Mark Zimmer, a public affairs officer for Somalia at the U.S. Embassy in Nairobi, said Washington is "proactive" in trying to prevent the peacekeepers from "inadvertently targeting civilians and increasing their sensitivity to avoiding civilian casualties." But he noted that "al-Shabab has increased attacks of late, forcing AMISOM to respond."
The United States said Thursday that it would increase its support of the mission.
Most Somalis loathe al-Shabab for its brutality and repressive dictates. But they say the peacekeeping force should be held responsible for its actions.
"The people are saying, 'What is the difference between AMISOM and al-Shabab?' " said Hassan Elmi, a peace activist who lives near the airport and says he hears as many as 200 to 300 shells being fired each day. "You are killing me. And they are also killing me."'I want my father'
At Mogadishu's Madina Hospital, the Gailani brothers lay next to each other on beds. Tubes ran from 12-year-old Sharif's arms; a thick bandage covered his stomach. Motionless, he stared blankly at the ceiling. Ten-year-old Mohamed's right arm and leg were bandaged. In a soft, crackling voice, he struggled to explain what happened.
"I was watching my brother play," he began. "I heard a crash. Then I felt pain and fell down."
Mohamed stopped talking, as if he had returned to that moment and then began to sob uncontrollably. "I want my father," he cried out.
Moments later, Gailani Mohammed Abdallah arrived and comforted his son. The shell, he said, had come from the direction of the airport.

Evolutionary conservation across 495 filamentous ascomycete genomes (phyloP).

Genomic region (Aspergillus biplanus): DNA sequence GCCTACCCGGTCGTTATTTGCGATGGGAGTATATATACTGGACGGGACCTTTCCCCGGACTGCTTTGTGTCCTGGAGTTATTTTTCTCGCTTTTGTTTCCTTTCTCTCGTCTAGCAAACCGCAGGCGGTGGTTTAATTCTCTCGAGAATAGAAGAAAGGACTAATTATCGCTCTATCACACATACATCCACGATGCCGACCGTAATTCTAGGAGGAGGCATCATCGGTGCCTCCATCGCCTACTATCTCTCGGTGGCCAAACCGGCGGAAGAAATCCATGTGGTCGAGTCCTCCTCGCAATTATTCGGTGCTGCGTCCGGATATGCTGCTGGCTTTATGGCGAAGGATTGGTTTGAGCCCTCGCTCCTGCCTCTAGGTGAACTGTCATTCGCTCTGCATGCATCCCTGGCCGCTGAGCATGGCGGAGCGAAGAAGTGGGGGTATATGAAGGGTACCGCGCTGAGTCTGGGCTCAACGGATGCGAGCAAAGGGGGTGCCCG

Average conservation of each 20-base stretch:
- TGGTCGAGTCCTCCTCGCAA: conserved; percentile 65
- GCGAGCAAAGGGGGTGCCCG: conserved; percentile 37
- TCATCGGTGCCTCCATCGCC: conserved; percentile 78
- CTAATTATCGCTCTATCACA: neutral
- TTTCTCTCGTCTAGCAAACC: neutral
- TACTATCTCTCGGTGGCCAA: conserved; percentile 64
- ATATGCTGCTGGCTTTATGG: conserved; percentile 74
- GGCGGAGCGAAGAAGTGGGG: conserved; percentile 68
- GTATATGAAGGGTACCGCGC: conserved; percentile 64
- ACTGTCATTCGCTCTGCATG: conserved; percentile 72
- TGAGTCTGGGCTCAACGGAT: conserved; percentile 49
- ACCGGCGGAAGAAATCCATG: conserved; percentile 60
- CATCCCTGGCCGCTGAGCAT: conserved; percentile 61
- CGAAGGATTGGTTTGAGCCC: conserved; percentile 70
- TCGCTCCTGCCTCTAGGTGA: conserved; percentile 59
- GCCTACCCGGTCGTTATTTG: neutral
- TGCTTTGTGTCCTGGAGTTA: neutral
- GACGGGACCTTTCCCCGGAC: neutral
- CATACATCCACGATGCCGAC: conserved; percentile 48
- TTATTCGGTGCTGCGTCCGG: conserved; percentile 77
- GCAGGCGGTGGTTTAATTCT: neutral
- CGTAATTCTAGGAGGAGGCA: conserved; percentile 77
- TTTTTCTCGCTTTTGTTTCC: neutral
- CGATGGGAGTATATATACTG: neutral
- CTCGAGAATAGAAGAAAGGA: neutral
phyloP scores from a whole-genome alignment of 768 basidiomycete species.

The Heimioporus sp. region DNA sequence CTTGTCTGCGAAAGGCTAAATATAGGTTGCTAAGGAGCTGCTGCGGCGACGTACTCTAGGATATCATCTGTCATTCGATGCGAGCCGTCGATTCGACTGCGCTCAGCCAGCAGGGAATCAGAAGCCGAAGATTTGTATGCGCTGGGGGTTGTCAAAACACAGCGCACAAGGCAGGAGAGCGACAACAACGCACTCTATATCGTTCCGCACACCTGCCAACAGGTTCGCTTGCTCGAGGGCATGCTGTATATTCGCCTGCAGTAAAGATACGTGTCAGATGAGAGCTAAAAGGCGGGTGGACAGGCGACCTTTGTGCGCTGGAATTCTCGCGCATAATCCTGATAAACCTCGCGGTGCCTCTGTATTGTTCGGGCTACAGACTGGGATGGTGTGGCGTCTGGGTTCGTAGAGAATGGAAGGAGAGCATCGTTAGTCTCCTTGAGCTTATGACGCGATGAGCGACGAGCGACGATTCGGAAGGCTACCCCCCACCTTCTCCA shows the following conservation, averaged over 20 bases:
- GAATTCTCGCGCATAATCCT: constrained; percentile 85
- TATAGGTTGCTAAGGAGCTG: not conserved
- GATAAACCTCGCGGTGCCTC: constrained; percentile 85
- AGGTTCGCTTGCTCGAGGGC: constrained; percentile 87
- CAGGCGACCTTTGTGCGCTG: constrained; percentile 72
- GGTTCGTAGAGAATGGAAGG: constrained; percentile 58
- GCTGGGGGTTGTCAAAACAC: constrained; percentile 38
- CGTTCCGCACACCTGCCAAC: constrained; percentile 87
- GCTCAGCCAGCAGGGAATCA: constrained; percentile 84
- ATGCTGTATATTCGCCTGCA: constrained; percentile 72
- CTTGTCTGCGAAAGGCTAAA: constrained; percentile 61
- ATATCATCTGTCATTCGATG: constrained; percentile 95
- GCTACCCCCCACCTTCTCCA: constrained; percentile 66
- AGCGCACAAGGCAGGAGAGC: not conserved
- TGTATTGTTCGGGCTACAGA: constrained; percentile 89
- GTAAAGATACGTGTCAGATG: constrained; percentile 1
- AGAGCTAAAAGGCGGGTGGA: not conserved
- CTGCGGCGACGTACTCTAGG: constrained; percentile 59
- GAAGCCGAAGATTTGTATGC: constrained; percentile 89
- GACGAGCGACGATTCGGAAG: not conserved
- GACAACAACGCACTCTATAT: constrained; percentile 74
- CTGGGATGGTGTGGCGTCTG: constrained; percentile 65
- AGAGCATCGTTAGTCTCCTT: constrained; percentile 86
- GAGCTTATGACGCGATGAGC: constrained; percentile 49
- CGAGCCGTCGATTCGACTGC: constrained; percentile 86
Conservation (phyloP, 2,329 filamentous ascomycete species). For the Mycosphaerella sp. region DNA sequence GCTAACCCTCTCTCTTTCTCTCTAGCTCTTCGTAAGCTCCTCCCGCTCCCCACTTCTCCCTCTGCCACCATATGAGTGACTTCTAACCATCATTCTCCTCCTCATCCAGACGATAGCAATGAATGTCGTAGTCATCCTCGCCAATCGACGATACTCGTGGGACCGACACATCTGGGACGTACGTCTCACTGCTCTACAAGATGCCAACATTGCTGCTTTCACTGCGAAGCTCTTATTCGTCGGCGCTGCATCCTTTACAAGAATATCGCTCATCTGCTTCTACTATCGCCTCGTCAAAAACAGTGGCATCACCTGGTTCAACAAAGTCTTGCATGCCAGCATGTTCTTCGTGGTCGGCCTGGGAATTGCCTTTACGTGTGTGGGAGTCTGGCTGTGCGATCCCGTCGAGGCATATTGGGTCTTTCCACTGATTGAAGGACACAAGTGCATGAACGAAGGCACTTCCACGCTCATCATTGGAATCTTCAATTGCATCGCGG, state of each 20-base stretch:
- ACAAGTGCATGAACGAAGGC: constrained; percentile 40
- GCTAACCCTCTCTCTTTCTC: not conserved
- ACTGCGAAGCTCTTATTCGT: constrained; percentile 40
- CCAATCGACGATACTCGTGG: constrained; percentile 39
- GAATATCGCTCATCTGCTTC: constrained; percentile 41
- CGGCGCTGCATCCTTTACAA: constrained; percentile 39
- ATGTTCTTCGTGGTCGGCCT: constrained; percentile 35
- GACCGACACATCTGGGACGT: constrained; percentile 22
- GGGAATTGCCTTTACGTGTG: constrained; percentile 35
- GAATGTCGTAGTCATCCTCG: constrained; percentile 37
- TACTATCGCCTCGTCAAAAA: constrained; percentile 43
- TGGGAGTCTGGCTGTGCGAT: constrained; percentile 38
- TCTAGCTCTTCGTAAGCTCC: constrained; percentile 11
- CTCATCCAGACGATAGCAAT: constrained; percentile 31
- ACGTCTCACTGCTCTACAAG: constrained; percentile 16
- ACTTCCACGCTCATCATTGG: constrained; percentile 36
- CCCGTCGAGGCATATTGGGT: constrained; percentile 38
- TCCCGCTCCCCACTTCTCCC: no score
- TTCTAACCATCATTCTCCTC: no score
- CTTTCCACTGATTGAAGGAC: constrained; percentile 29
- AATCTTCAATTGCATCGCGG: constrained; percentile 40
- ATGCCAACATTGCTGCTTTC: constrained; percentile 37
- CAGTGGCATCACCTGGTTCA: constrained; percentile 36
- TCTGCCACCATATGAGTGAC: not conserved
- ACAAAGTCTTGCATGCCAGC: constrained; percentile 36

The hallway outside overflowed with patients, most with injuries from the shelling. Mogadishu's two main hospitals, Madina and Keysane, have treated more than 3,000 civilians with war-related wounds this year, including 1,250 women and children, according to the International Committee of the Red Cross. At this rate, the number of wounded civilians is on track to exceed last year's total of 5,087.
The African Union peacekeepers arrived in Mogadishu in 2007, funded in part by $185 million from the United States over the past 19 months. They filled a void left when the United Nations decided not to send its own peacekeepers after the withdrawal of Ethiopian troops, who had invaded Somalia in late 2006 to tamp down an Islamist uprising. That invasion, covertly backed by the United States, led to the rise al-Shabab, which fought back the Ethiopians.
Today, al-Shabab controls large swaths of southern and central Somalia. The government -- the 14th since Somalia descended into chaos after dictator Mohamed Siad Barre was ousted in 1991 -- controls a sliver of the capital.
Over four days in the capital last week, this reporter heard as many as 20 shells being fired from one African Union peacekeeping position every day.
"Whenever the enemy are gathering on the front lines, they shell the area," said Mohammed Jimal, a government military commander. "It helps the government.
"There are civilian casualties. No one can deny this," he added, indifferently.
As he spoke, the sharp whistle of a burst of artillery echoed across the capital.
The shell that killed Umar and Haji also wounded 4-year-old Abdullah Gailani, who was recovering at the hospital. A bandage covered the shrapnel that had pierced his back. Next door, 9-year-old Hassan Muneye sat in a chair. He was playing soccer when he heard a whistle and then a crash, and then felt a sharp pain in his leg.
"We will never play outside again," Muneye said. "Perhaps we'll hear another whistle."
Neighborhood leaders have demanded compensation for their losses. So far, neither the African Union nor the government has sent an official to visit their neighborhood.
"Our lives have no value," said Ali Amin Hadji, a clan elder. "We have been forgotten."